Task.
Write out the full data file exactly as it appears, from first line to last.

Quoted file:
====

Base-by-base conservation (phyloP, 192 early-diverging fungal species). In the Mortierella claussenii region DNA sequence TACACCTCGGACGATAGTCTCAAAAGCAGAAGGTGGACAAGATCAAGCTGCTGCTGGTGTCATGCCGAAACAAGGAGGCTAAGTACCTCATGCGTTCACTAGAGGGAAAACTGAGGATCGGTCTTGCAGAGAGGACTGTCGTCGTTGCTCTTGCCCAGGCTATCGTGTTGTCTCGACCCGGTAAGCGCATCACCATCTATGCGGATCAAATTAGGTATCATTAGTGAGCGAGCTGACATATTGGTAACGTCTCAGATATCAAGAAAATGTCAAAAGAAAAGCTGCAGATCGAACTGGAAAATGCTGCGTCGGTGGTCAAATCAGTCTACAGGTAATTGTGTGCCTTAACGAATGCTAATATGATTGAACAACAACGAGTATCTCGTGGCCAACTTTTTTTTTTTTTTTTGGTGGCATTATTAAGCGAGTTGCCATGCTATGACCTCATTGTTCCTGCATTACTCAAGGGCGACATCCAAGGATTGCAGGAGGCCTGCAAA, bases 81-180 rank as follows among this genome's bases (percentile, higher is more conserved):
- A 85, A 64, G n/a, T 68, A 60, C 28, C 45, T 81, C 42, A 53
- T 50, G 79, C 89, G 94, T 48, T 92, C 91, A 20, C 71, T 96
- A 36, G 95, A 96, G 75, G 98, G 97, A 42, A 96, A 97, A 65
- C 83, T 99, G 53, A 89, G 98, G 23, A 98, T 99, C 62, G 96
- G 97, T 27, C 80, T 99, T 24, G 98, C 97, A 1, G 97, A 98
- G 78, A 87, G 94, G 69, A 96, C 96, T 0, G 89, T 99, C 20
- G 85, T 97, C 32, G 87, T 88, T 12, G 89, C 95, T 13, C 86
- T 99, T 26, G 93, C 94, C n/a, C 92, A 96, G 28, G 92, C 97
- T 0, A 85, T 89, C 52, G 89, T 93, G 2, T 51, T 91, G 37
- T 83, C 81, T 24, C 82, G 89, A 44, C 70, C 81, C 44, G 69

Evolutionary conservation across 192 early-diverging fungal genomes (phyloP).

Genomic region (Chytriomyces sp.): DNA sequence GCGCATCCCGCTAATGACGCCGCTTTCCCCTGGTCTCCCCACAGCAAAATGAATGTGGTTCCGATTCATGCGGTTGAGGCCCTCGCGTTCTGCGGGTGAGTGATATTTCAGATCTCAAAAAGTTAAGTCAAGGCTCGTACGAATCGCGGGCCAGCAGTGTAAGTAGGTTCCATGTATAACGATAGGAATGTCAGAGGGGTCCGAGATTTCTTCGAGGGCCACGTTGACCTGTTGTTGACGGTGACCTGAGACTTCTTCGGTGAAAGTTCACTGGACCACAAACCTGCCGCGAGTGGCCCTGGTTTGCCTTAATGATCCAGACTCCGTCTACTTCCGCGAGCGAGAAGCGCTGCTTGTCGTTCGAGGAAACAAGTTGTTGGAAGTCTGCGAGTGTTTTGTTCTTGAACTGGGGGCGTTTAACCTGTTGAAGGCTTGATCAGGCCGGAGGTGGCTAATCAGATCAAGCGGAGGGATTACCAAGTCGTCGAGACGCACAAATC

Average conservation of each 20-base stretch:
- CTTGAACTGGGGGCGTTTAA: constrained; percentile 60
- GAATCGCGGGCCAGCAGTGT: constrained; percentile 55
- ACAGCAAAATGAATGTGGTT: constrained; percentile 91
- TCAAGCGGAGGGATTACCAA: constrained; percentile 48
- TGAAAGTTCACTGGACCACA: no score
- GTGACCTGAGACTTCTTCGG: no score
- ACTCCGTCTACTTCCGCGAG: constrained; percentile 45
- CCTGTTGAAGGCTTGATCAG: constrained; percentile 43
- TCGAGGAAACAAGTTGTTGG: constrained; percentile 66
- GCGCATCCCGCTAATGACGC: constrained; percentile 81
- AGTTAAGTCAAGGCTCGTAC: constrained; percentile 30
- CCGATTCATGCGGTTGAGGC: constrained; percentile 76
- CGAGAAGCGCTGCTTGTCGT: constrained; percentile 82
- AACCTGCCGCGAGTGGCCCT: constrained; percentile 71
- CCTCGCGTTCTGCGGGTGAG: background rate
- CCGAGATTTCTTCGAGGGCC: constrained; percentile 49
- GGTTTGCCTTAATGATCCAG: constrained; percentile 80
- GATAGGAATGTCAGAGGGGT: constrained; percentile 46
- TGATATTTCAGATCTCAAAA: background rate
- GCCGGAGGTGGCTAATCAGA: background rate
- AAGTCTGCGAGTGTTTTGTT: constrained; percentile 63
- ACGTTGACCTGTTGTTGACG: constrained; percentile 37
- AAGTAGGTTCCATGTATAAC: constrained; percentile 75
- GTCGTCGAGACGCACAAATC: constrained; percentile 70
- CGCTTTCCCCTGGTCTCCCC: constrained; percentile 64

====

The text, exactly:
Base-by-base conservation (phyloP, 192 early-diverging fungal species). In the Mortierella claussenii region DNA sequence TACACCTCGGACGATAGTCTCAAAAGCAGAAGGTGGACAAGATCAAGCTGCTGCTGGTGTCATGCCGAAACAAGGAGGCTAAGTACCTCATGCGTTCACTAGAGGGAAAACTGAGGATCGGTCTTGCAGAGAGGACTGTCGTCGTTGCTCTTGCCCAGGCTATCGTGTTGTCTCGACCCGGTAAGCGCATCACCATCTATGCGGATCAAATTAGGTATCATTAGTGAGCGAGCTGACATATTGGTAACGTCTCAGATATCAAGAAAATGTCAAAAGAAAAGCTGCAGATCGAACTGGAAAATGCTGCGTCGGTGGTCAAATCAGTCTACAGGTAATTGTGTGCCTTAACGAATGCTAATATGATTGAACAACAACGAGTATCTCGTGGCCAACTTTTTTTTTTTTTTTTGGTGGCATTATTAAGCGAGTTGCCATGCTATGACCTCATTGTTCCTGCATTACTCAAGGGCGACATCCAAGGATTGCAGGAGGCCTGCAAA, bases 81-180 rank as follows among this genome's bases (percentile, higher is more conserved):
- A 85, A 64, G n/a, T 68, A 60, C 28, C 45, T 81, C 42, A 53
- T 50, G 79, C 89, G 94, T 48, T 92, C 91, A 20, C 71, T 96
- A 36, G 95, A 96, G 75, G 98, G 97, A 42, A 96, A 97, A 65
- C 83, T 99, G 53, A 89, G 98, G 23, A 98, T 99, C 62, G 96
- G 97, T 27, C 80, T 99, T 24, G 98, C 97, A 1, G 97, A 98
- G 78, A 87, G 94, G 69, A 96, C 96, T 0, G 89, T 99, C 20
- G 85, T 97, C 32, G 87, T 88, T 12, G 89, C 95, T 13, C 86
- T 99, T 26, G 93, C 94, C n/a, C 92, A 96, G 28, G 92, C 97
- T 0, A 85, T 89, C 52, G 89, T 93, G 2, T 51, T 91, G 37
- T 83, C 81, T 24, C 82, G 89, A 44, C 70, C 81, C 44, G 69

Evolutionary conservation across 192 early-diverging fungal genomes (phyloP).

Genomic region (Chytriomyces sp.): DNA sequence GCGCATCCCGCTAATGACGCCGCTTTCCCCTGGTCTCCCCACAGCAAAATGAATGTGGTTCCGATTCATGCGGTTGAGGCCCTCGCGTTCTGCGGGTGAGTGATATTTCAGATCTCAAAAAGTTAAGTCAAGGCTCGTACGAATCGCGGGCCAGCAGTGTAAGTAGGTTCCATGTATAACGATAGGAATGTCAGAGGGGTCCGAGATTTCTTCGAGGGCCACGTTGACCTGTTGTTGACGGTGACCTGAGACTTCTTCGGTGAAAGTTCACTGGACCACAAACCTGCCGCGAGTGGCCCTGGTTTGCCTTAATGATCCAGACTCCGTCTACTTCCGCGAGCGAGAAGCGCTGCTTGTCGTTCGAGGAAACAAGTTGTTGGAAGTCTGCGAGTGTTTTGTTCTTGAACTGGGGGCGTTTAACCTGTTGAAGGCTTGATCAGGCCGGAGGTGGCTAATCAGATCAAGCGGAGGGATTACCAAGTCGTCGAGACGCACAAATC

Average conservation of each 20-base stretch:
- CTTGAACTGGGGGCGTTTAA: constrained; percentile 60
- GAATCGCGGGCCAGCAGTGT: constrained; percentile 55
- ACAGCAAAATGAATGTGGTT: constrained; percentile 91
- TCAAGCGGAGGGATTACCAA: constrained; percentile 48
- TGAAAGTTCACTGGACCACA: no score
- GTGACCTGAGACTTCTTCGG: no score
- ACTCCGTCTACTTCCGCGAG: constrained; percentile 45
- CCTGTTGAAGGCTTGATCAG: constrained; percentile 43
- TCGAGGAAACAAGTTGTTGG: constrained; percentile 66
- GCGCATCCCGCTAATGACGC: constrained; percentile 81
- AGTTAAGTCAAGGCTCGTAC: constrained; percentile 30
- CCGATTCATGCGGTTGAGGC: constrained; percentile 76
- CGAGAAGCGCTGCTTGTCGT: constrained; percentile 82
- AACCTGCCGCGAGTGGCCCT: constrained; percentile 71
- CCTCGCGTTCTGCGGGTGAG: background rate
- CCGAGATTTCTTCGAGGGCC: constrained; percentile 49
- GGTTTGCCTTAATGATCCAG: constrained; percentile 80
- GATAGGAATGTCAGAGGGGT: constrained; percentile 46
- TGATATTTCAGATCTCAAAA: background rate
- GCCGGAGGTGGCTAATCAGA: background rate
- AAGTCTGCGAGTGTTTTGTT: constrained; percentile 63
- ACGTTGACCTGTTGTTGACG: constrained; percentile 37
- AAGTAGGTTCCATGTATAAC: constrained; percentile 75
- GTCGTCGAGACGCACAAATC: constrained; percentile 70
- CGCTTTCCCCTGGTCTCCCC: constrained; percentile 64